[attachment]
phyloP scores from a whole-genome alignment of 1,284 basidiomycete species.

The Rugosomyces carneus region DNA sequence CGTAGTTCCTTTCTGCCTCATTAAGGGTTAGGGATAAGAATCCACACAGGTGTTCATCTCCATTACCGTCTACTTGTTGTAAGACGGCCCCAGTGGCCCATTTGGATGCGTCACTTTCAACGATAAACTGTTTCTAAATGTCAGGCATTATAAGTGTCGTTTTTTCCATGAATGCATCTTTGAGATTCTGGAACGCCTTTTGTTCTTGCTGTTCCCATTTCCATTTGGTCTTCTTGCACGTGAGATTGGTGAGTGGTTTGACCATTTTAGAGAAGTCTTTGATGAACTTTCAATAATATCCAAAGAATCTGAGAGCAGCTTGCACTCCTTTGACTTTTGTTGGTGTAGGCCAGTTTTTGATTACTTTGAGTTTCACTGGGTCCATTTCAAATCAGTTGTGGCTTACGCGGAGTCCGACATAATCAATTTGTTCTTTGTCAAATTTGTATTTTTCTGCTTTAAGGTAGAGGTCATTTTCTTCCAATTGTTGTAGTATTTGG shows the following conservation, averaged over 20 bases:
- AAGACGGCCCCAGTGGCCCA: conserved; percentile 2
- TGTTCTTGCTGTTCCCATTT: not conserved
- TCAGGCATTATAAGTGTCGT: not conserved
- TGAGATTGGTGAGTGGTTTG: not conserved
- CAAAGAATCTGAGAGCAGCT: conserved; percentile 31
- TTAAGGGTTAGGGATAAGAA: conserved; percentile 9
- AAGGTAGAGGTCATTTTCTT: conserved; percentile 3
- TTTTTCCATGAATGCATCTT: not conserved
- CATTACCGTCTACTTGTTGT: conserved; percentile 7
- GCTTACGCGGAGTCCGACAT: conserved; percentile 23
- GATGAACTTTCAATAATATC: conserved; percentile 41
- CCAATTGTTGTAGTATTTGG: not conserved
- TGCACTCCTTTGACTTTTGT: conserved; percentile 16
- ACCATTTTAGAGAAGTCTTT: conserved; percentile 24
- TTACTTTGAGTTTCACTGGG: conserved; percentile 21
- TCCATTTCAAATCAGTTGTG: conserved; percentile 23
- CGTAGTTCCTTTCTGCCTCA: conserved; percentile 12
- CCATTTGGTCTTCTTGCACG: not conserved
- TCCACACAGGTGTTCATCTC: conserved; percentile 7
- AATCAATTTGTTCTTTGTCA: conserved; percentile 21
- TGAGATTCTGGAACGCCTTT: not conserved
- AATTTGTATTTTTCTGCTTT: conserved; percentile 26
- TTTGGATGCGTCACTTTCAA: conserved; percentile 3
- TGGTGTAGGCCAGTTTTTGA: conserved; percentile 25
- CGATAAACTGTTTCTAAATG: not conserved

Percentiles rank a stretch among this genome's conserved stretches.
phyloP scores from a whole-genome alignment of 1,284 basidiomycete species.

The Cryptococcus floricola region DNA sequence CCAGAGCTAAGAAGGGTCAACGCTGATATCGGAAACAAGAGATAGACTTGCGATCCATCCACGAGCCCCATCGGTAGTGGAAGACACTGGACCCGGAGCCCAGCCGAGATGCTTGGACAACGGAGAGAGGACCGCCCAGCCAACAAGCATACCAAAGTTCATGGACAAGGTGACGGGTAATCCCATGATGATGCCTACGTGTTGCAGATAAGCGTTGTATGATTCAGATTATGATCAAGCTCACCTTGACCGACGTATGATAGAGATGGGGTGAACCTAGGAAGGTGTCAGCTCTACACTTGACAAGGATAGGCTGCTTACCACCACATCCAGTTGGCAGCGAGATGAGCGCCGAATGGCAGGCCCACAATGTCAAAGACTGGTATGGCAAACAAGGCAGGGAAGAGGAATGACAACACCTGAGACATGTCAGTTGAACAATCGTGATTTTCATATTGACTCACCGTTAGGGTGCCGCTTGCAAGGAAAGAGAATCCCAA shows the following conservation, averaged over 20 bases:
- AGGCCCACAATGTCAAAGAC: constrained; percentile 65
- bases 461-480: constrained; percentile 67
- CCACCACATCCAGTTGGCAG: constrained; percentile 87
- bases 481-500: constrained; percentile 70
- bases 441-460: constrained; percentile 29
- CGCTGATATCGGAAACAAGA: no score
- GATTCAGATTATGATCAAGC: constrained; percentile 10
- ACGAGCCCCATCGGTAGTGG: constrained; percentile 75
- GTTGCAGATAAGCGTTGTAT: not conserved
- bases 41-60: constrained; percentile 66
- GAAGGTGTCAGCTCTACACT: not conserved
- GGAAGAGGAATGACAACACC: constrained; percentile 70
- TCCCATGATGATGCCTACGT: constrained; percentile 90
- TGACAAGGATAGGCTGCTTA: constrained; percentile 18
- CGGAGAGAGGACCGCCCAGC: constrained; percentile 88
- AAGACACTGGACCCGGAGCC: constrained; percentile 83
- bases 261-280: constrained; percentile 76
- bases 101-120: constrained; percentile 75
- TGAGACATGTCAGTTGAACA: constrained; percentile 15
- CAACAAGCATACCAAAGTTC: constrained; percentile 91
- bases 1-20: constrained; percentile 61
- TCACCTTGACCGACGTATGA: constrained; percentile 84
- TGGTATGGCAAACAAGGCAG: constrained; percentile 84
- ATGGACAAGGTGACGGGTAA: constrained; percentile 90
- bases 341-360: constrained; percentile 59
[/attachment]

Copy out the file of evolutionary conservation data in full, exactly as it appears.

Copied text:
phyloP scores from a whole-genome alignment of 1,284 basidiomycete species.

The Rugosomyces carneus region DNA sequence CGTAGTTCCTTTCTGCCTCATTAAGGGTTAGGGATAAGAATCCACACAGGTGTTCATCTCCATTACCGTCTACTTGTTGTAAGACGGCCCCAGTGGCCCATTTGGATGCGTCACTTTCAACGATAAACTGTTTCTAAATGTCAGGCATTATAAGTGTCGTTTTTTCCATGAATGCATCTTTGAGATTCTGGAACGCCTTTTGTTCTTGCTGTTCCCATTTCCATTTGGTCTTCTTGCACGTGAGATTGGTGAGTGGTTTGACCATTTTAGAGAAGTCTTTGATGAACTTTCAATAATATCCAAAGAATCTGAGAGCAGCTTGCACTCCTTTGACTTTTGTTGGTGTAGGCCAGTTTTTGATTACTTTGAGTTTCACTGGGTCCATTTCAAATCAGTTGTGGCTTACGCGGAGTCCGACATAATCAATTTGTTCTTTGTCAAATTTGTATTTTTCTGCTTTAAGGTAGAGGTCATTTTCTTCCAATTGTTGTAGTATTTGG shows the following conservation, averaged over 20 bases:
- AAGACGGCCCCAGTGGCCCA: conserved; percentile 2
- TGTTCTTGCTGTTCCCATTT: not conserved
- TCAGGCATTATAAGTGTCGT: not conserved
- TGAGATTGGTGAGTGGTTTG: not conserved
- CAAAGAATCTGAGAGCAGCT: conserved; percentile 31
- TTAAGGGTTAGGGATAAGAA: conserved; percentile 9
- AAGGTAGAGGTCATTTTCTT: conserved; percentile 3
- TTTTTCCATGAATGCATCTT: not conserved
- CATTACCGTCTACTTGTTGT: conserved; percentile 7
- GCTTACGCGGAGTCCGACAT: conserved; percentile 23
- GATGAACTTTCAATAATATC: conserved; percentile 41
- CCAATTGTTGTAGTATTTGG: not conserved
- TGCACTCCTTTGACTTTTGT: conserved; percentile 16
- ACCATTTTAGAGAAGTCTTT: conserved; percentile 24
- TTACTTTGAGTTTCACTGGG: conserved; percentile 21
- TCCATTTCAAATCAGTTGTG: conserved; percentile 23
- CGTAGTTCCTTTCTGCCTCA: conserved; percentile 12
- CCATTTGGTCTTCTTGCACG: not conserved
- TCCACACAGGTGTTCATCTC: conserved; percentile 7
- AATCAATTTGTTCTTTGTCA: conserved; percentile 21
- TGAGATTCTGGAACGCCTTT: not conserved
- AATTTGTATTTTTCTGCTTT: conserved; percentile 26
- TTTGGATGCGTCACTTTCAA: conserved; percentile 3
- TGGTGTAGGCCAGTTTTTGA: conserved; percentile 25
- CGATAAACTGTTTCTAAATG: not conserved

Percentiles rank a stretch among this genome's conserved stretches.
phyloP scores from a whole-genome alignment of 1,284 basidiomycete species.

The Cryptococcus floricola region DNA sequence CCAGAGCTAAGAAGGGTCAACGCTGATATCGGAAACAAGAGATAGACTTGCGATCCATCCACGAGCCCCATCGGTAGTGGAAGACACTGGACCCGGAGCCCAGCCGAGATGCTTGGACAACGGAGAGAGGACCGCCCAGCCAACAAGCATACCAAAGTTCATGGACAAGGTGACGGGTAATCCCATGATGATGCCTACGTGTTGCAGATAAGCGTTGTATGATTCAGATTATGATCAAGCTCACCTTGACCGACGTATGATAGAGATGGGGTGAACCTAGGAAGGTGTCAGCTCTACACTTGACAAGGATAGGCTGCTTACCACCACATCCAGTTGGCAGCGAGATGAGCGCCGAATGGCAGGCCCACAATGTCAAAGACTGGTATGGCAAACAAGGCAGGGAAGAGGAATGACAACACCTGAGACATGTCAGTTGAACAATCGTGATTTTCATATTGACTCACCGTTAGGGTGCCGCTTGCAAGGAAAGAGAATCCCAA shows the following conservation, averaged over 20 bases:
- AGGCCCACAATGTCAAAGAC: constrained; percentile 65
- bases 461-480: constrained; percentile 67
- CCACCACATCCAGTTGGCAG: constrained; percentile 87
- bases 481-500: constrained; percentile 70
- bases 441-460: constrained; percentile 29
- CGCTGATATCGGAAACAAGA: no score
- GATTCAGATTATGATCAAGC: constrained; percentile 10
- ACGAGCCCCATCGGTAGTGG: constrained; percentile 75
- GTTGCAGATAAGCGTTGTAT: not conserved
- bases 41-60: constrained; percentile 66
- GAAGGTGTCAGCTCTACACT: not conserved
- GGAAGAGGAATGACAACACC: constrained; percentile 70
- TCCCATGATGATGCCTACGT: constrained; percentile 90
- TGACAAGGATAGGCTGCTTA: constrained; percentile 18
- CGGAGAGAGGACCGCCCAGC: constrained; percentile 88
- AAGACACTGGACCCGGAGCC: constrained; percentile 83
- bases 261-280: constrained; percentile 76
- bases 101-120: constrained; percentile 75
- TGAGACATGTCAGTTGAACA: constrained; percentile 15
- CAACAAGCATACCAAAGTTC: constrained; percentile 91
- bases 1-20: constrained; percentile 61
- TCACCTTGACCGACGTATGA: constrained; percentile 84
- TGGTATGGCAAACAAGGCAG: constrained; percentile 84
- ATGGACAAGGTGACGGGTAA: constrained; percentile 90
- bases 341-360: constrained; percentile 59